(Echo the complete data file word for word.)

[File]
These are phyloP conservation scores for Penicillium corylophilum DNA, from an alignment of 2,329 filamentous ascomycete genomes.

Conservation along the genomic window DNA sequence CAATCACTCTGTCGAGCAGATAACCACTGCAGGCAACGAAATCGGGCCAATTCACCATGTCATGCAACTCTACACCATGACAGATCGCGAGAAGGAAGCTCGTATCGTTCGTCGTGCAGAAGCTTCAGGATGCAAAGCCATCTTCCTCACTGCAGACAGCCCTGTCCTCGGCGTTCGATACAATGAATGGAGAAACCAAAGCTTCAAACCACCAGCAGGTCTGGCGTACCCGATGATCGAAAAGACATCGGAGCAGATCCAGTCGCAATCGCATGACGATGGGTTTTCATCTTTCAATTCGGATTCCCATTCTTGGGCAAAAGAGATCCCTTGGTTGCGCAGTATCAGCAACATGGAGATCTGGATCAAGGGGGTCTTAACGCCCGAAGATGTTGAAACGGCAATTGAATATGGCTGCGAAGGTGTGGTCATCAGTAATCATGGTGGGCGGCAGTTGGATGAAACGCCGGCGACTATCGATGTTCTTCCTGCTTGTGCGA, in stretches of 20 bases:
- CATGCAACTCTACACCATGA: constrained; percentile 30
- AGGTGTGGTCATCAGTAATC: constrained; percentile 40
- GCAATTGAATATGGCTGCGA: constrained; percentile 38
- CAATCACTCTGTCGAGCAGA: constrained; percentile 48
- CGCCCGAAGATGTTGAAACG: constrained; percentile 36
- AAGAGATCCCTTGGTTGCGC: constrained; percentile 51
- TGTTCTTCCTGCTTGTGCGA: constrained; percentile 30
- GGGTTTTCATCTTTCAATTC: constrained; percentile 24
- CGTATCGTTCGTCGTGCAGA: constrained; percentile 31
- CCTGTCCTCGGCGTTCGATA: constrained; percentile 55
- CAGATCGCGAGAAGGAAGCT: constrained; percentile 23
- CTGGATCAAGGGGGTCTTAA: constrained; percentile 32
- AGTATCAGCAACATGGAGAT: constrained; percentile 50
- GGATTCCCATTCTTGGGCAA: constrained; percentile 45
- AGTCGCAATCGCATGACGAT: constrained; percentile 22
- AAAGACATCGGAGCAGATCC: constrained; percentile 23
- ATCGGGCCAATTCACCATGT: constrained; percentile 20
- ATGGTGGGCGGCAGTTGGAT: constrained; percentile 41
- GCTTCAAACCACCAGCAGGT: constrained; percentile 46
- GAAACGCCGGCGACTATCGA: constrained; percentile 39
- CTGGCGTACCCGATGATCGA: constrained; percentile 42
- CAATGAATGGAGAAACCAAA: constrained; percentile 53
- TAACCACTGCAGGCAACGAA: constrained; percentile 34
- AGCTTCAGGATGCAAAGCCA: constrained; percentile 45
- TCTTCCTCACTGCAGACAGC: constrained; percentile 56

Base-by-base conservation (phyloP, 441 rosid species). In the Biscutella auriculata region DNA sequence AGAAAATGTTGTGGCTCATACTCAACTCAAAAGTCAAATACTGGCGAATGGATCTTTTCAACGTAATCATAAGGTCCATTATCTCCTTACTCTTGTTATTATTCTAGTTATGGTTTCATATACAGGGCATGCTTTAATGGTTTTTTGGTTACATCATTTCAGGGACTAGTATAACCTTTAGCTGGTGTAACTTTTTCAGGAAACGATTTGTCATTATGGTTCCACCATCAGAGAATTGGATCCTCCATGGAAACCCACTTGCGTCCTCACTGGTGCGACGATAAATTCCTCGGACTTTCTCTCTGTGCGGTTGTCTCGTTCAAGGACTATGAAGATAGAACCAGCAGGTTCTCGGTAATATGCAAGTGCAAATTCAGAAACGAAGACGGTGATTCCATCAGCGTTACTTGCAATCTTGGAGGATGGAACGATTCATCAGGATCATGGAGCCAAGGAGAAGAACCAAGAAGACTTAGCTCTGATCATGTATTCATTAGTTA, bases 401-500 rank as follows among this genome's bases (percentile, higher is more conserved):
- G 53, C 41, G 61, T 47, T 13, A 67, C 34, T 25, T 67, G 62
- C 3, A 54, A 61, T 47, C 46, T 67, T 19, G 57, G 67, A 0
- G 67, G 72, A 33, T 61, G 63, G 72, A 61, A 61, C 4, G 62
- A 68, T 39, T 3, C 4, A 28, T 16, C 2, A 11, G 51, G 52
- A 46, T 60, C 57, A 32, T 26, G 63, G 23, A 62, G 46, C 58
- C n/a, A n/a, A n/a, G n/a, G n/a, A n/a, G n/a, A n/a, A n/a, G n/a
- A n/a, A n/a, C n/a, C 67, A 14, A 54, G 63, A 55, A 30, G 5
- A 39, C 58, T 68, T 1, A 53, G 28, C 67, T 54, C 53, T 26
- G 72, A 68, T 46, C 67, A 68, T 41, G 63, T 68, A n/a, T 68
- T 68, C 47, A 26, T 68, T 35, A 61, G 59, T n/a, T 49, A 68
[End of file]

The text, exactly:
These are phyloP conservation scores for Penicillium corylophilum DNA, from an alignment of 2,329 filamentous ascomycete genomes.

Conservation along the genomic window DNA sequence CAATCACTCTGTCGAGCAGATAACCACTGCAGGCAACGAAATCGGGCCAATTCACCATGTCATGCAACTCTACACCATGACAGATCGCGAGAAGGAAGCTCGTATCGTTCGTCGTGCAGAAGCTTCAGGATGCAAAGCCATCTTCCTCACTGCAGACAGCCCTGTCCTCGGCGTTCGATACAATGAATGGAGAAACCAAAGCTTCAAACCACCAGCAGGTCTGGCGTACCCGATGATCGAAAAGACATCGGAGCAGATCCAGTCGCAATCGCATGACGATGGGTTTTCATCTTTCAATTCGGATTCCCATTCTTGGGCAAAAGAGATCCCTTGGTTGCGCAGTATCAGCAACATGGAGATCTGGATCAAGGGGGTCTTAACGCCCGAAGATGTTGAAACGGCAATTGAATATGGCTGCGAAGGTGTGGTCATCAGTAATCATGGTGGGCGGCAGTTGGATGAAACGCCGGCGACTATCGATGTTCTTCCTGCTTGTGCGA, in stretches of 20 bases:
- CATGCAACTCTACACCATGA: constrained; percentile 30
- AGGTGTGGTCATCAGTAATC: constrained; percentile 40
- GCAATTGAATATGGCTGCGA: constrained; percentile 38
- CAATCACTCTGTCGAGCAGA: constrained; percentile 48
- CGCCCGAAGATGTTGAAACG: constrained; percentile 36
- AAGAGATCCCTTGGTTGCGC: constrained; percentile 51
- TGTTCTTCCTGCTTGTGCGA: constrained; percentile 30
- GGGTTTTCATCTTTCAATTC: constrained; percentile 24
- CGTATCGTTCGTCGTGCAGA: constrained; percentile 31
- CCTGTCCTCGGCGTTCGATA: constrained; percentile 55
- CAGATCGCGAGAAGGAAGCT: constrained; percentile 23
- CTGGATCAAGGGGGTCTTAA: constrained; percentile 32
- AGTATCAGCAACATGGAGAT: constrained; percentile 50
- GGATTCCCATTCTTGGGCAA: constrained; percentile 45
- AGTCGCAATCGCATGACGAT: constrained; percentile 22
- AAAGACATCGGAGCAGATCC: constrained; percentile 23
- ATCGGGCCAATTCACCATGT: constrained; percentile 20
- ATGGTGGGCGGCAGTTGGAT: constrained; percentile 41
- GCTTCAAACCACCAGCAGGT: constrained; percentile 46
- GAAACGCCGGCGACTATCGA: constrained; percentile 39
- CTGGCGTACCCGATGATCGA: constrained; percentile 42
- CAATGAATGGAGAAACCAAA: constrained; percentile 53
- TAACCACTGCAGGCAACGAA: constrained; percentile 34
- AGCTTCAGGATGCAAAGCCA: constrained; percentile 45
- TCTTCCTCACTGCAGACAGC: constrained; percentile 56

Base-by-base conservation (phyloP, 441 rosid species). In the Biscutella auriculata region DNA sequence AGAAAATGTTGTGGCTCATACTCAACTCAAAAGTCAAATACTGGCGAATGGATCTTTTCAACGTAATCATAAGGTCCATTATCTCCTTACTCTTGTTATTATTCTAGTTATGGTTTCATATACAGGGCATGCTTTAATGGTTTTTTGGTTACATCATTTCAGGGACTAGTATAACCTTTAGCTGGTGTAACTTTTTCAGGAAACGATTTGTCATTATGGTTCCACCATCAGAGAATTGGATCCTCCATGGAAACCCACTTGCGTCCTCACTGGTGCGACGATAAATTCCTCGGACTTTCTCTCTGTGCGGTTGTCTCGTTCAAGGACTATGAAGATAGAACCAGCAGGTTCTCGGTAATATGCAAGTGCAAATTCAGAAACGAAGACGGTGATTCCATCAGCGTTACTTGCAATCTTGGAGGATGGAACGATTCATCAGGATCATGGAGCCAAGGAGAAGAACCAAGAAGACTTAGCTCTGATCATGTATTCATTAGTTA, bases 401-500 rank as follows among this genome's bases (percentile, higher is more conserved):
- G 53, C 41, G 61, T 47, T 13, A 67, C 34, T 25, T 67, G 62
- C 3, A 54, A 61, T 47, C 46, T 67, T 19, G 57, G 67, A 0
- G 67, G 72, A 33, T 61, G 63, G 72, A 61, A 61, C 4, G 62
- A 68, T 39, T 3, C 4, A 28, T 16, C 2, A 11, G 51, G 52
- A 46, T 60, C 57, A 32, T 26, G 63, G 23, A 62, G 46, C 58
- C n/a, A n/a, A n/a, G n/a, G n/a, A n/a, G n/a, A n/a, A n/a, G n/a
- A n/a, A n/a, C n/a, C 67, A 14, A 54, G 63, A 55, A 30, G 5
- A 39, C 58, T 68, T 1, A 53, G 28, C 67, T 54, C 53, T 26
- G 72, A 68, T 46, C 67, A 68, T 41, G 63, T 68, A n/a, T 68
- T 68, C 47, A 26, T 68, T 35, A 61, G 59, T n/a, T 49, A 68